When night falls on Harvard’s Arnold Arboretum the landscape is transformed — towering trees assume ominous forms, leaves rustle, bushes stir. It is the perfect setting, the Boston Ballet decided, to shoot a promotional spot for its season opener, a ghost-filled, romantic ballet set in medieval Germany.
“When we were brainstorming ideas for our fall ballet, ‘Giselle,’ we knew our key scene was going to be the forest,” said Kristin Carr, the company’s director of creative services. “The main character, Giselle, dies of heartbreak and is buried deep in a forest haunted by Wilis — ghostly apparitions of folklore, girls who have died betrayed by their faithless lovers on the eve of their weddings.”
The company was drawn to the Arboretum’s Tilia collection, a grove of sweet-scented lindens planted at the turn of the 19th century, but the space was attractive for other reasons, too. Carr said the dance company looks for opportunities to take the ballet out of the studio, creating engaging content by making use of Greater Boston’s landmarks.
Ballet Master Larissa Ponomarenko, who is staging the show, said that all of the action happens outdoors, and the Arboretum’s “ponds and grand old trees” made a fitting backdrop for a work that is at times romantic and other times dramatic. “We are thankful for the opportunity and the welcoming gesture of Arboretum team for letting our creative process merge so closely with natural environment of the park,” she said.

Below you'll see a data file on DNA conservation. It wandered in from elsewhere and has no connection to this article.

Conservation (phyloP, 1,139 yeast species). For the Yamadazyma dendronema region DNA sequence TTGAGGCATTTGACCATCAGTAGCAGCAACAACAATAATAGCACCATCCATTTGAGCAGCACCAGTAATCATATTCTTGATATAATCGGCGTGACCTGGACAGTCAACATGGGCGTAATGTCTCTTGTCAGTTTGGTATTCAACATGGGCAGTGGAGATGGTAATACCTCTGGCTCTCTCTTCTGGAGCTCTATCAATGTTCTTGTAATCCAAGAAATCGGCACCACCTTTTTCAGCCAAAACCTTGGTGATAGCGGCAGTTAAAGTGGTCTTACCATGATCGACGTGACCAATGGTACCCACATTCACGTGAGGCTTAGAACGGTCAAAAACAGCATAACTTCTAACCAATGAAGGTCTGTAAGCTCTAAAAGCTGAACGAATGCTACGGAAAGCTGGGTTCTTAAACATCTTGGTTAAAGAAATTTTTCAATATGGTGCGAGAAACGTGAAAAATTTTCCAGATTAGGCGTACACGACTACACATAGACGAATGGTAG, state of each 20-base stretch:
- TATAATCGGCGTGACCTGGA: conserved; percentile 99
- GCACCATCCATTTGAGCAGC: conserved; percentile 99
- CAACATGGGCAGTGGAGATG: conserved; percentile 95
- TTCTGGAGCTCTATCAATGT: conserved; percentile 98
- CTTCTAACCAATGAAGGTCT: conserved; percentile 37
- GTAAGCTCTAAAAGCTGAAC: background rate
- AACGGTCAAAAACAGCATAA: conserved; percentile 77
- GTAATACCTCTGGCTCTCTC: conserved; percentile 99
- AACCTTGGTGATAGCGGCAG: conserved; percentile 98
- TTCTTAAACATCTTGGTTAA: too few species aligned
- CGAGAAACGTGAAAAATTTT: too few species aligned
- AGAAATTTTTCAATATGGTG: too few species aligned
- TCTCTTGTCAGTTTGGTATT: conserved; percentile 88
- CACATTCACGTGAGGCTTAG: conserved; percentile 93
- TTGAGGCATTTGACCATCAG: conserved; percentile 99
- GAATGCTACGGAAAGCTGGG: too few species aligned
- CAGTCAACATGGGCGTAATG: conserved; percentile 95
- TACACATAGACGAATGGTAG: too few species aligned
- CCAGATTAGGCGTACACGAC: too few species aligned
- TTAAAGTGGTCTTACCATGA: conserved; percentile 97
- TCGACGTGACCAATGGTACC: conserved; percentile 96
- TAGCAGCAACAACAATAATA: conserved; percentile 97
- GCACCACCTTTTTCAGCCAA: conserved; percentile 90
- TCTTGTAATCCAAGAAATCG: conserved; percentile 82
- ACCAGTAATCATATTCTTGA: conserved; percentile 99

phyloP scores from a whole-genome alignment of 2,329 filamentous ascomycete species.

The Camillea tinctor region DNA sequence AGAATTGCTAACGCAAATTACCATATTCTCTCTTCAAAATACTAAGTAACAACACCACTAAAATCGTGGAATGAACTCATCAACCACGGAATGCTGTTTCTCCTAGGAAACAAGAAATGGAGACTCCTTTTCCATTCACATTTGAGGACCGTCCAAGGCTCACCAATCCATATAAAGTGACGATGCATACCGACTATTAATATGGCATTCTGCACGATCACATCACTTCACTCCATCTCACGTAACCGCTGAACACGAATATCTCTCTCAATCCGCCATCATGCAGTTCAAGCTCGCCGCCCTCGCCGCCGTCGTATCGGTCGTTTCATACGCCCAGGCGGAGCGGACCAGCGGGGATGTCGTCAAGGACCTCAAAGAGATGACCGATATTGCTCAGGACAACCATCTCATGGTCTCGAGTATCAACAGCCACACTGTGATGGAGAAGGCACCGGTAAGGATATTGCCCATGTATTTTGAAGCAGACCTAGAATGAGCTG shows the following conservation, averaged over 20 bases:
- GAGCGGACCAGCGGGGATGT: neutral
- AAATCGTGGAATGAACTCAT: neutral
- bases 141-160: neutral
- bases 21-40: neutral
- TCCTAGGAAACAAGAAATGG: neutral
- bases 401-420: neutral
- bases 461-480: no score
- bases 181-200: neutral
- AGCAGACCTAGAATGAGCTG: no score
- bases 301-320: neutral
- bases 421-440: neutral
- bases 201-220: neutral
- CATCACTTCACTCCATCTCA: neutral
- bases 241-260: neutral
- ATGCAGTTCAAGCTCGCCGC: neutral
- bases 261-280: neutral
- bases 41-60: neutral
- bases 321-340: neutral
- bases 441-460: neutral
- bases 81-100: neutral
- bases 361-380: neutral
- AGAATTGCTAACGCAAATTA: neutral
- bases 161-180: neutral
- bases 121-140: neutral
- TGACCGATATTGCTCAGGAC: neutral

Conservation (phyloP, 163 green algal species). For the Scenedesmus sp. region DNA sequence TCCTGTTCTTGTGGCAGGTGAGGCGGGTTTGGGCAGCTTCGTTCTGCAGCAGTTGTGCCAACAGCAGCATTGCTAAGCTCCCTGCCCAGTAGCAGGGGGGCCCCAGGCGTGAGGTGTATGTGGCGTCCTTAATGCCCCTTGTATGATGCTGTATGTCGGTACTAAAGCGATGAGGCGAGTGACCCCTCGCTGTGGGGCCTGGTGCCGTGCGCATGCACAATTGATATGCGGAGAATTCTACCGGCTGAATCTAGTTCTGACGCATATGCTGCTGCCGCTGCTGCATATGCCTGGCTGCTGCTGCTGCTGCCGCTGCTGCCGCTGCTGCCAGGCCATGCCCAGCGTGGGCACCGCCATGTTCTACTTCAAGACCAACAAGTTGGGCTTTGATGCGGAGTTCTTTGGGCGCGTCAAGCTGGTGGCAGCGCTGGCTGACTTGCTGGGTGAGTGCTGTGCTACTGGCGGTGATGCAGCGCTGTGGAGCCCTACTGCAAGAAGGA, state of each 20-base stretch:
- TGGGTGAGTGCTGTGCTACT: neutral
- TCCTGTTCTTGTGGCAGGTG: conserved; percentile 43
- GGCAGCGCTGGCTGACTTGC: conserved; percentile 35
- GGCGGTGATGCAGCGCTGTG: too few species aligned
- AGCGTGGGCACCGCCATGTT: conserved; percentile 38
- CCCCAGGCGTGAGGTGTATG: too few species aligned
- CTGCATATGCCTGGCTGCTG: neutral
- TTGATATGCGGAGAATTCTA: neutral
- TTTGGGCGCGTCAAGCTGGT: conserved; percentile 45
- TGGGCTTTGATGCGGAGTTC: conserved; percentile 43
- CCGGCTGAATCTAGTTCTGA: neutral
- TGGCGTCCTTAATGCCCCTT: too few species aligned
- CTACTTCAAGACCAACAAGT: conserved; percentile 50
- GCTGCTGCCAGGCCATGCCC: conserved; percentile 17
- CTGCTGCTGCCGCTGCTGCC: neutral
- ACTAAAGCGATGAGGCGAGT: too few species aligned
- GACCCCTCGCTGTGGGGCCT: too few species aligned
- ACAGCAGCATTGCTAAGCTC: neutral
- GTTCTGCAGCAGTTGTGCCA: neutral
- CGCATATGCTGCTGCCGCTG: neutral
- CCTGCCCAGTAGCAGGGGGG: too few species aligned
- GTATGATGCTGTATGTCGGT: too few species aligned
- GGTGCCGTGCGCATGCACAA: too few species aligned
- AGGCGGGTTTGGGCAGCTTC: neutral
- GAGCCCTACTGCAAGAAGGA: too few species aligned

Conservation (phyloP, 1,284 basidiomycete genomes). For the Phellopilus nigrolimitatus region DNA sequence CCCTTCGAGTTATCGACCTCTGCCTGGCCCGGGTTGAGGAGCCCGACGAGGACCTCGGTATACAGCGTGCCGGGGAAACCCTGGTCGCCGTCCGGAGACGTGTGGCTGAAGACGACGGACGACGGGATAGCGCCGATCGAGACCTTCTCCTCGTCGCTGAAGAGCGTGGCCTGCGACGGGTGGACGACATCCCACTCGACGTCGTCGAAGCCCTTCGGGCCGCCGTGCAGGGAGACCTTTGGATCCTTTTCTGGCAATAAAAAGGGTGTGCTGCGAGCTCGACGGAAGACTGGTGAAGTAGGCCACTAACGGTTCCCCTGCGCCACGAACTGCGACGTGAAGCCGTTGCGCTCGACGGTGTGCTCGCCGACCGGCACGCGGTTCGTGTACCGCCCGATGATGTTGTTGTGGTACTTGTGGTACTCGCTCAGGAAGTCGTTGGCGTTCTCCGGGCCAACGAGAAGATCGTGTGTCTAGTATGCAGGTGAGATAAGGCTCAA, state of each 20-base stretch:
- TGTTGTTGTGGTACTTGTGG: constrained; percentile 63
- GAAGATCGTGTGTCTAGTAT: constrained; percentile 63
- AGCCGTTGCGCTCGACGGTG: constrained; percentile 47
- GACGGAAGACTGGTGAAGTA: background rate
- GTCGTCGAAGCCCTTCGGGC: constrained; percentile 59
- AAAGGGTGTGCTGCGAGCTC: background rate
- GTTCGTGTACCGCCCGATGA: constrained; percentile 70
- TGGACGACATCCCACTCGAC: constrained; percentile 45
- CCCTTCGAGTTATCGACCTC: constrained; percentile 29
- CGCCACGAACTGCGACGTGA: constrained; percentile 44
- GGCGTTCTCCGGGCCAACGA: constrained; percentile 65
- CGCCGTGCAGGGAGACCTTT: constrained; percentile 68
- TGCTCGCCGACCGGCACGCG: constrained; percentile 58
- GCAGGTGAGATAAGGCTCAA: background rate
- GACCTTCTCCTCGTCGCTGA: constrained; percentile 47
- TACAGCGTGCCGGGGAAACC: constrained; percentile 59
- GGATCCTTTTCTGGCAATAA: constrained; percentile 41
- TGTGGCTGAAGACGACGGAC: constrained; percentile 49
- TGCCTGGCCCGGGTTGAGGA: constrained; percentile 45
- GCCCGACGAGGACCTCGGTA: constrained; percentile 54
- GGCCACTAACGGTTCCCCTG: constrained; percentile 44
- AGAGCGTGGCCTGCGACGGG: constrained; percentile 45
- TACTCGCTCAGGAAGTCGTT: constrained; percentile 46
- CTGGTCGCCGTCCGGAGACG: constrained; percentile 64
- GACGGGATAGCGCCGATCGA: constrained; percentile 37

On the day of the filming the Boston Ballet production company — including artistic directors, film crew, costume and wardrobe personnel, and hair and makeup artists — arrived in the afternoon with principal dancers Viktorina Kapitonova and Patrick Yocum for a daylight shoot near Dawson Pond. Dancers performed the famous “he loves me, he loves me not” scene there before moving into the North Woods.
Yocum, a principal dancer with the Boston Ballet since 2009, said performing at the Arboretum was like nothing he has done before, as outside shows are typically done on a special stage with a sprung floor.